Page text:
Show 228, June 17, 2017: Chef de Cuisine Amy Deaderick, Tavern, Brentwood

Amy DeaderickThe Tavern’s (Brentwood) Annual Low Country Boil is cooking on Sunday, June 25th. The night (and menu) is inspired by Chef de Cuisine Amy Deaderick’s childhood in South Carolina.

On that Sunday at TAVERN, Suzanne Goin, Caroline Styne and Chef de Cuisine Amy Deaderick reprise their Low Country Boil – a wonderful regional tradition from the Coastal areas of the Carolinas. Developed from the Gullah Islands off the coast of Charleston, South Carolina, the meal was created from food that was easily accessible and a treasured way for families and neighbors to bond.

This this one-pot celebration of seafood bounty and local food culture features crawfish, Andouille sausage, potatoes and sweet corn, all served on newspaper at the center of the table, as is the local tradition.

Deaderick’s father regularly went out ‘shrimpin,’ bringing home pounds of shrimp to go with the piles of blue crabs the rest of the family dug out from the coastal marshlands. “My dad prepared the crab boil base and was painstakingly particular about the order of things. He was the only one allowed to touch the stock pot and to season the crab boil,” recalls Deaderick. “As the sky darkened, the back porch light would light up, the universal signal for all children to high tail it home. When we arrived home, we found newspapers carefully laid out on a plywood table top with sawhorse legs, and we waited, impatiently, for the boil to be done.”

“Once it was ready, the boil was poured onto the newspapers and we devoured our daily catch. It was the most satisfying feast our hungry bellies could imagine.”

We’ll meet Chef Amy.


Show 167, April 9, 2016: Executive Chef Brian Dunsmoor of Hatchet Hall & Philip Dobard, The Pacific Food & Beverage Museum

Brian Dunsmoor of Hatchet HallThe Pacific Food & Beverage Museum is inaugurating The Thoughtful Feast,” a new series of curated dinners that highlight the culinary heritage of Southern California, the Pacific Coast, American West, and beyond. The first dinner on April 11th will focus on a region of the American South that in the early 1700s developed a cosmopolitan cuisine, one that is not generally available in greater Los Angeles.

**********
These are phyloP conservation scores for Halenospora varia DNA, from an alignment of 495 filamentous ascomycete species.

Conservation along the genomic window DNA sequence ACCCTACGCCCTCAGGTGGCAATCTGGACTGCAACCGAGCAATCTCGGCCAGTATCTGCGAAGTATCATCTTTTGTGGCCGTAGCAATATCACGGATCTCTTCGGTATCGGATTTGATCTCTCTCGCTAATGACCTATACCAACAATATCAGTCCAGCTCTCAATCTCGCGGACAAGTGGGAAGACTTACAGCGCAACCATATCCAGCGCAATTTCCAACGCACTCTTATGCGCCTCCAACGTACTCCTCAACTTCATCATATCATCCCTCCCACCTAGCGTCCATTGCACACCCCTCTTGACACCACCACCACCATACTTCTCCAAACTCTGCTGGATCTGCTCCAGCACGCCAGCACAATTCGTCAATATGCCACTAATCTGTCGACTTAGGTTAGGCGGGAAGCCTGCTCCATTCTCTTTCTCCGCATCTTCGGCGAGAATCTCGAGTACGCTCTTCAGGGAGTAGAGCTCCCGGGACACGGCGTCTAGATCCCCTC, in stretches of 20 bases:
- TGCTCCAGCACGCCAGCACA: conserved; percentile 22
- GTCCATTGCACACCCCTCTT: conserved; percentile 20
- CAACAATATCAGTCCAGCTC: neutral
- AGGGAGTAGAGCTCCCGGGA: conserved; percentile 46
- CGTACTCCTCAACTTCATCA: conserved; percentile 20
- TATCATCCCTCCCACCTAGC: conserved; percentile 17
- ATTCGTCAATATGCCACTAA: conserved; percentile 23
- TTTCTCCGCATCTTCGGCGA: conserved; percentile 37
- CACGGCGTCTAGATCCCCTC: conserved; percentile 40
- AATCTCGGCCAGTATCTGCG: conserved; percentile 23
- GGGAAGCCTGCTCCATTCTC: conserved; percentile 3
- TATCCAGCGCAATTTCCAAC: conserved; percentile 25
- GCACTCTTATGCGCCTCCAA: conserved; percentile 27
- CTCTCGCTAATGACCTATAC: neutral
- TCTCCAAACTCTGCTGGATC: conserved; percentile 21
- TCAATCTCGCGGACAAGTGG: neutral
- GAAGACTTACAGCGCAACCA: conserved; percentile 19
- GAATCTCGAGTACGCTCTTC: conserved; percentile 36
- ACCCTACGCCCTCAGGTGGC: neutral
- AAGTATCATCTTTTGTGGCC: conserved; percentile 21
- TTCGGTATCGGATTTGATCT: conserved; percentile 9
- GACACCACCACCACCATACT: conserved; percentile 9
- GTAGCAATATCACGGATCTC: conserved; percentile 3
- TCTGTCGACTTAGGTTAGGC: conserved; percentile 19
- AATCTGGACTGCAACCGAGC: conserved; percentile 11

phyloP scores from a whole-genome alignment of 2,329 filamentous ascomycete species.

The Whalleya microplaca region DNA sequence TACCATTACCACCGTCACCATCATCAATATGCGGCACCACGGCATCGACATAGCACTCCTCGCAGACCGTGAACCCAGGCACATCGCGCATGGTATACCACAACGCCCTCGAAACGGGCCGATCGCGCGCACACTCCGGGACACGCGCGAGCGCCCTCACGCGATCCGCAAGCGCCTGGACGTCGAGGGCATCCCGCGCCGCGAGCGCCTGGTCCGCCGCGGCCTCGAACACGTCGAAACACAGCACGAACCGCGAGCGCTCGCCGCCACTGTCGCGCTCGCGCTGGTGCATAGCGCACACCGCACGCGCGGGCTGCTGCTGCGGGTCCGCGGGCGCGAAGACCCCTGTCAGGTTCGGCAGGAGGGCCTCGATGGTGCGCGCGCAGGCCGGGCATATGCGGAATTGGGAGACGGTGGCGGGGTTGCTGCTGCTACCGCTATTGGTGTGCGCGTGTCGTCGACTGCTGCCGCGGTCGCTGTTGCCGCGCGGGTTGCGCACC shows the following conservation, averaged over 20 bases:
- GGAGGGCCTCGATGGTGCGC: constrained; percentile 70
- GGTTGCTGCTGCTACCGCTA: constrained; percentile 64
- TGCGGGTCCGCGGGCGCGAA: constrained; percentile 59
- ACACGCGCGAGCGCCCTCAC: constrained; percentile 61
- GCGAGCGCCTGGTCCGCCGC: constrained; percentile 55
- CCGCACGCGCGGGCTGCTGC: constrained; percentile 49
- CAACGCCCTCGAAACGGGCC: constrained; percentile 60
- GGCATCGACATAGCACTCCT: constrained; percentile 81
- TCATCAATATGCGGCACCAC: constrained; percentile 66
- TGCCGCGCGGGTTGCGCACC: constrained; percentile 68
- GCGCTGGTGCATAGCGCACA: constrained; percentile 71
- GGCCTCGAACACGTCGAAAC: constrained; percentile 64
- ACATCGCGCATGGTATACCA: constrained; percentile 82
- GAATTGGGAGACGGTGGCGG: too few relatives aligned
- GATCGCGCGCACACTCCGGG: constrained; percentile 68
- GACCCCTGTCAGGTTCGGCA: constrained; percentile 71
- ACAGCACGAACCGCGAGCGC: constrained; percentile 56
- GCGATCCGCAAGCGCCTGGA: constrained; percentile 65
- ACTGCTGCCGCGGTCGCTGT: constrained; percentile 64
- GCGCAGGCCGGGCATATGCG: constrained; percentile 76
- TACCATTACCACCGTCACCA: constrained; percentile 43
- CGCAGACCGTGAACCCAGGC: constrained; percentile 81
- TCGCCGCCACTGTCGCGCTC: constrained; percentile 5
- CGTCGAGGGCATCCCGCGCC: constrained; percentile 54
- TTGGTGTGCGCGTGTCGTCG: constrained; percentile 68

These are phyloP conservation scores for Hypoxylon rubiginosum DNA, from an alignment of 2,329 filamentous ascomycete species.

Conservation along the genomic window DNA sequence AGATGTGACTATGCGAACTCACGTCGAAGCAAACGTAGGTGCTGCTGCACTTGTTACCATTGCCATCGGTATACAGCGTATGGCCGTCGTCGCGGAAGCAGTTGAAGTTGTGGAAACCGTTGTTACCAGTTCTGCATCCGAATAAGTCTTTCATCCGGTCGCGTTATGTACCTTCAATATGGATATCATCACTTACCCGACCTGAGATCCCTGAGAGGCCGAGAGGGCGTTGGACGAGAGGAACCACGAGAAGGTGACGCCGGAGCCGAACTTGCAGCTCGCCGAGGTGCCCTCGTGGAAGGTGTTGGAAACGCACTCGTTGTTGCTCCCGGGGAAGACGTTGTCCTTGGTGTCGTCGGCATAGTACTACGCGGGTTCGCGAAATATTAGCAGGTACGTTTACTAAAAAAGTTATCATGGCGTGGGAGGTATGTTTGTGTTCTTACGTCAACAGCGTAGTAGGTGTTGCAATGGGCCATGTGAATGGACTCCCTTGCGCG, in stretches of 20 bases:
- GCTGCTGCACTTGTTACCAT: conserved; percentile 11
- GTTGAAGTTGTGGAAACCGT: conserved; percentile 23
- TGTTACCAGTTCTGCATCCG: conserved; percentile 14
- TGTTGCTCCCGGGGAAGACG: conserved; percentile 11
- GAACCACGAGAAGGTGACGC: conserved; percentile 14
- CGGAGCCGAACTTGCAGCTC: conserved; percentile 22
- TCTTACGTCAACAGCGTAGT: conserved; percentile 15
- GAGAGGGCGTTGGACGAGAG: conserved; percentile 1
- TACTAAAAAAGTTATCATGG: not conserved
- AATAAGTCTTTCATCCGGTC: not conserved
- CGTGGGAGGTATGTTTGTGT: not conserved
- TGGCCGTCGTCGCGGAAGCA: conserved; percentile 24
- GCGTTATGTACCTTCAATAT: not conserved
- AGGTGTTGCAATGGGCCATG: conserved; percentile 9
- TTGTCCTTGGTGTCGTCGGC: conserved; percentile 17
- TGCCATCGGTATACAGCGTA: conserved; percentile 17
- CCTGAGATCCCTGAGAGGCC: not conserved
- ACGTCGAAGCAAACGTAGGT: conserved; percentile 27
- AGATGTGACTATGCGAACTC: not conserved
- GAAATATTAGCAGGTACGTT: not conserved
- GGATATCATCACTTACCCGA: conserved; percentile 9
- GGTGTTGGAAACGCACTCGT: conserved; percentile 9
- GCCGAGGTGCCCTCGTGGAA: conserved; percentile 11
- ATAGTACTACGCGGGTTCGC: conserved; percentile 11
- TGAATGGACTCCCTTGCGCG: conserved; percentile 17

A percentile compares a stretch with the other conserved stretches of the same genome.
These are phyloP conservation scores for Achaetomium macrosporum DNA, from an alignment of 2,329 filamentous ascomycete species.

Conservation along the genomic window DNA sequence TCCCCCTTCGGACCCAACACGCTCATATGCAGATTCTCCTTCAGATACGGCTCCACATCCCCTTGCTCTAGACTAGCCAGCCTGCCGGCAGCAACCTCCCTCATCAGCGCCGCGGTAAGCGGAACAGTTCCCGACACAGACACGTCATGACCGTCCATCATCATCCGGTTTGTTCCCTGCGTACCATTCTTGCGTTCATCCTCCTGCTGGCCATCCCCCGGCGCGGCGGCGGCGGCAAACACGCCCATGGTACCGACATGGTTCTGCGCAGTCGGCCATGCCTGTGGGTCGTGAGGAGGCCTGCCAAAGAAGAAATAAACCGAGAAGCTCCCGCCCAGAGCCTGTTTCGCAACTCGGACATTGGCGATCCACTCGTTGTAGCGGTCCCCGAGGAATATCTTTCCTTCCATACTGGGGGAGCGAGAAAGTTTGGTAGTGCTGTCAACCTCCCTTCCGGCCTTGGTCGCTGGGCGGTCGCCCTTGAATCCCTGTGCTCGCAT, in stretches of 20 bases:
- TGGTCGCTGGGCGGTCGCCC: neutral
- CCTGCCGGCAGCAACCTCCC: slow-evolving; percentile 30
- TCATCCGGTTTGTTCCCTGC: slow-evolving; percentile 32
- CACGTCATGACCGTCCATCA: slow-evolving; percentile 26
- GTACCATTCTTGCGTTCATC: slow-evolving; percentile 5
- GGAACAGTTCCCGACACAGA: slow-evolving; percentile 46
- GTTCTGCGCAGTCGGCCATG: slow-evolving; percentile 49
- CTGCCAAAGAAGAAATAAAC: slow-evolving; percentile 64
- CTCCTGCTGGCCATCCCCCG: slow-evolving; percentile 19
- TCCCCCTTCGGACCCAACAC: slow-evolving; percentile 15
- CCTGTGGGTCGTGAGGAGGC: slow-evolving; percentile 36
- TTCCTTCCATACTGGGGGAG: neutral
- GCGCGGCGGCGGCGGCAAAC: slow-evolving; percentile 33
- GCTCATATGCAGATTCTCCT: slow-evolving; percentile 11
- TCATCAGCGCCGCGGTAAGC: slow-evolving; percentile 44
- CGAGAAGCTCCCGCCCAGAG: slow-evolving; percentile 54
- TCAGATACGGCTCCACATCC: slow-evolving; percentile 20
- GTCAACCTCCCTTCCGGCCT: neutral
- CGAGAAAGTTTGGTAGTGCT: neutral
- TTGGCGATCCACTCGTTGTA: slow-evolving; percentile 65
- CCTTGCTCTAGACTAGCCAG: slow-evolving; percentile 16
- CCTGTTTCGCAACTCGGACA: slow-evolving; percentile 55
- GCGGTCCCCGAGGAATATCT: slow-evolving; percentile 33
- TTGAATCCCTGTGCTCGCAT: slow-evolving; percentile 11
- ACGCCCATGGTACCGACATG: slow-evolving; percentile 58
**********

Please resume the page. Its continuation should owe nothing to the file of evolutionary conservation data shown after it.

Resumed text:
Host Chef Brian Dunsmoor of Hatchet Hall (the name is an unusual “tribute” to Carrie Nation, the ardent prohibitionist) in Culver City and The Pacific Food & Beverage’s Museum’s Philip Dobard are with us to set the ample table.

Charleston, South Carolina, was the South’s leading port in the Colonial Era, and the city’s wealth and trade links came to be expressed in a cuisine that included French, African, South Asian, and native foods and techniques. Chef Brian Dunsmoor of Hatchet Hall studied in Charleston and brings his personal experience to recreating a meal that would have been enjoyed in Colonial America but has flavors that are surprising and beguiling to a modern palate. Between courses, Chef Brian will explain the dishes and discuss the region’s culinary culture.


Show 89, September 20, 2014: Barbara Fairchild, Food, Restaurant and Libation Journalist

Barbara FairchildJournalist Barbara Fairchild spent over 30 years with Bon Appetit Magazine. She was their long-time Editor. Barbara is a member of The James Beard Foundation’s Who’s Who of Food & Beverage in America.

She is the Travel and Restaurant Editor for

Barbara was just in Nashville and, of course, partook of the local dining scene. We’ll get her report on what’s of note, morsel by tasty morsel. She highlights Jonathan Waxman’s (NY’s Barbuto) new restaurant there, Adele’s.

Barbara also enjoyed Rolf and Daughters in Germantown which serves new American cooking. Also high on her list is Chef Sean Brock’s Nashville branch (Rutledge Hill) of his well-know Charleston restaurant, Husk. It’s redesigned southern food.

For dessert Barbara suggests the incredible “from scratch” flavors served at Jeni’s Splendid Ice Creams which just arrived in Nashville from their flagship in Columbus, OH last year.